Latin Patriarcat

Organ no.6 | Liturgical organ of the Latin Patriarchate- Jerusalem

This organ, which belongs to the Latin Patriarchate of Jerusalem, is a very old Italian organ, probably made by Bazzani. The console, built in 1933 by Spath, from Ennebach-Mengen, Wurtenberg, Germany ( opus number 446) belongs to a no-longer existing organ. In the 50’s, the organ had to be repaired and an unknown person offered to “embellish” it, but in fact, he damaged it and disappeared, taking with him a significant part of the pipes. There were more damages, until 1983, when the instrument was restored by Brother Delfino Taboada who did a general rebuilding and added a Voix Humaine stop, which came from the Rieger organ of the Holy Sepulchre.
The instrument was originally placed on the central platform of the nave. It was then moved, but the console remained where it was, thus allowing a choir to stand next to the organist. The organ is today in the right lateral gallery. It is not enclosed and therefore not protected from dust, temperature variations or humidity. The pipes of the Principal 8′ are exposed on the balcony of the gallery.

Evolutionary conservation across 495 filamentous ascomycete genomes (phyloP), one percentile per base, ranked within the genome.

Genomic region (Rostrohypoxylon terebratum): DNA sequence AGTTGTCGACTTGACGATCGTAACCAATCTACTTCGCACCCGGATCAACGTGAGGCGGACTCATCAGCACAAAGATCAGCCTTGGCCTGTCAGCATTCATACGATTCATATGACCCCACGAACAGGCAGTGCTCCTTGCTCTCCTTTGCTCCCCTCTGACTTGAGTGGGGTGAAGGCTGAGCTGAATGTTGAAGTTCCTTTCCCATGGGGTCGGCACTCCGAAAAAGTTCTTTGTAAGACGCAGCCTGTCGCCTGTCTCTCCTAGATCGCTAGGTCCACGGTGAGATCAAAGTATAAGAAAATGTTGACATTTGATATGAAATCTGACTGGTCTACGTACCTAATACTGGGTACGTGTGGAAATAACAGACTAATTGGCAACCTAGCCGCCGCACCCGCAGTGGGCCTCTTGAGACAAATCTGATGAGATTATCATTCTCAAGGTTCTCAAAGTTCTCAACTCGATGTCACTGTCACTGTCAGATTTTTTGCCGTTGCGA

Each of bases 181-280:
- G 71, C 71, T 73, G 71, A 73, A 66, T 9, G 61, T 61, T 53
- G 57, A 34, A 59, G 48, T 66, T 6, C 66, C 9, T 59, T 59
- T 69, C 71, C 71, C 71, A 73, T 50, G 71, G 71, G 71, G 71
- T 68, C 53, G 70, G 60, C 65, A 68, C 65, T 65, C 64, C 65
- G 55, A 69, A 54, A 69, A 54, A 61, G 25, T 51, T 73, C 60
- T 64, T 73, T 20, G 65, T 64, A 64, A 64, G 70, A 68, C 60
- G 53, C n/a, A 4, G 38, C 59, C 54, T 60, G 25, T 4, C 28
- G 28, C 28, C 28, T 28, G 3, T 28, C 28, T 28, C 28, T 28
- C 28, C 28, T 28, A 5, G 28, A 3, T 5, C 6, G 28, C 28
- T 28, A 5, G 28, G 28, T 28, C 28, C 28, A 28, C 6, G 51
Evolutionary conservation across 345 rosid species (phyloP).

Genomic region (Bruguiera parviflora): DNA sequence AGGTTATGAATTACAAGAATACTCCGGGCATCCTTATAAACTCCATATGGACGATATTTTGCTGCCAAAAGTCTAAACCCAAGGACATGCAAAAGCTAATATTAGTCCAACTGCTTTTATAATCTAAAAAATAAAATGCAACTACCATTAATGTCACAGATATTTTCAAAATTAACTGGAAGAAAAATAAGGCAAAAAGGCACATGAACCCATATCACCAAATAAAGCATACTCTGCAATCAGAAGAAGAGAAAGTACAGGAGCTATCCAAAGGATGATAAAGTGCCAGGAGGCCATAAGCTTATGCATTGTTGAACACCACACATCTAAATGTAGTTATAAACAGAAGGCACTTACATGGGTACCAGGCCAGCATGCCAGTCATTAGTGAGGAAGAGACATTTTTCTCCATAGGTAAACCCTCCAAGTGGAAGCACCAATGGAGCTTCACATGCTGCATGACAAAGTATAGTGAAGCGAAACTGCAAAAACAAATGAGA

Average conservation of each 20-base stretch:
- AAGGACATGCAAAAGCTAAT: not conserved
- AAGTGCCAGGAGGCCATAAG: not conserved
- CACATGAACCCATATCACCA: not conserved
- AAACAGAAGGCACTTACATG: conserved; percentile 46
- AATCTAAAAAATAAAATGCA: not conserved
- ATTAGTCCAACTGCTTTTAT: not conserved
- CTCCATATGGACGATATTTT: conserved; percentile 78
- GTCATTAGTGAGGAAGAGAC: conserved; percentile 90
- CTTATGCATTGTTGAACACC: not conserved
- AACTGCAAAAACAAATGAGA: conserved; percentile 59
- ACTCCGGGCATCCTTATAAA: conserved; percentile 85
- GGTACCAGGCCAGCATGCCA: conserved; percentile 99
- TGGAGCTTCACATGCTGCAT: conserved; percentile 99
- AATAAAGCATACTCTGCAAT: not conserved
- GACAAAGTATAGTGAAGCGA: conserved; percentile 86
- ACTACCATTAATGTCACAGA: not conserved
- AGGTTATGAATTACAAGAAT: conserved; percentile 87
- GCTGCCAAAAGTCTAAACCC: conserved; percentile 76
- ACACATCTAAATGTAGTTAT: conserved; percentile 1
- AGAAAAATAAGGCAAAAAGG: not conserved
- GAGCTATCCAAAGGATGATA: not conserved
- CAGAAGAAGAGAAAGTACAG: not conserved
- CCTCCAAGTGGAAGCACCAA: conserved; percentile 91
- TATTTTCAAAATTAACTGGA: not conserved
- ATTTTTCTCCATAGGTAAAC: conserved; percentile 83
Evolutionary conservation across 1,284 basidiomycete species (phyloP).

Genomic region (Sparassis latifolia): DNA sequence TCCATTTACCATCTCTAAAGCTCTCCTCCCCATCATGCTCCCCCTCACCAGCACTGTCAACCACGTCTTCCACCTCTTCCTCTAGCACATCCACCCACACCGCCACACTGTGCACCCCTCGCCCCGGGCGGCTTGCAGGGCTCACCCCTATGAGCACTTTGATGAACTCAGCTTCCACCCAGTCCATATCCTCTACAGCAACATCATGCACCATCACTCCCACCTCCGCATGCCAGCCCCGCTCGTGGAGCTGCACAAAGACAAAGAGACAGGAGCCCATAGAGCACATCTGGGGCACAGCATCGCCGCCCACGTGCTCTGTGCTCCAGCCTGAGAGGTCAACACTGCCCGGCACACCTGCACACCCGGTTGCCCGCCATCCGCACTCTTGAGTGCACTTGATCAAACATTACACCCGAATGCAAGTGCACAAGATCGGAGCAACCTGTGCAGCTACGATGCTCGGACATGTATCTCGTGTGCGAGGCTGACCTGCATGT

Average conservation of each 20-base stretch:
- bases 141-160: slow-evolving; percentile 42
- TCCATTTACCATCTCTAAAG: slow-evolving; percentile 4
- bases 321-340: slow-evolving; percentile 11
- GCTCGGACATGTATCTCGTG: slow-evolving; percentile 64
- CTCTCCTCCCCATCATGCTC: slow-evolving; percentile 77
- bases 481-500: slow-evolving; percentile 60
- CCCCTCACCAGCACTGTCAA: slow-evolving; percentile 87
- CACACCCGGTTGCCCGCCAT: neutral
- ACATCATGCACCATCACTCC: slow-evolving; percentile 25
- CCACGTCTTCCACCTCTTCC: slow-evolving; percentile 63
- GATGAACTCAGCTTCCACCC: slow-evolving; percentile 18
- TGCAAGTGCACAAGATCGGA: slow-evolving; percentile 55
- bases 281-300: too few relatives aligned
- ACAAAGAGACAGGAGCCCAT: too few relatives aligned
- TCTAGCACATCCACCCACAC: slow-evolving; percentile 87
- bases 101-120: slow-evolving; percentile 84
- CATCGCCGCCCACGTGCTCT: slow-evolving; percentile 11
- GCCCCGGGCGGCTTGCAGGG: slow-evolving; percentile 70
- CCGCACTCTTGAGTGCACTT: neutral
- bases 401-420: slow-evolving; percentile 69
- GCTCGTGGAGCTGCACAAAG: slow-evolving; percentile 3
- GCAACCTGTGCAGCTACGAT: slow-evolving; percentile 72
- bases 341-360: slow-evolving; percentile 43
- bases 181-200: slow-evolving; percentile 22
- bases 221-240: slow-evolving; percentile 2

The organ underwent some repair work made by Czech firm Rieger-Kloss in 1999. A new general repair has been made in 2005 by the Israeli organ builder Gideon Shamir.

Description of the organ

Disposition 15 stops

First Manual Great 56 notes

Principal 8′
Ripieno IV
Ottava 4′
Flauta 8′
Decimaquinta 2′
Tromba 8′

Second Manual Positive

Principal Dulciana 8′
Nazardo 2 2/3′
Voce Umana 8′
Flautino 2′
Flauto a Camino 8′
Flauto Dolce 4′

Pedal Upright 27 notes

Contrebasso 16′
Ottava 8′
Decimaquinta 4′

II-I transposing to higher octave
II-I        ”         to lower octave
II/P and I/P

The first octave of all pedal stops can be transferred to the Great with a pedal coupler

A manual crescendo device is installed on both sides of the keyboards

General pistons:  4 preset and 5 free

Electric keyboard and stop action

Excellent acoustics

The 15 stops have being distributed by D. Taboada on 6 chest-boards, thus allowing
an easy access to all parts of the organ.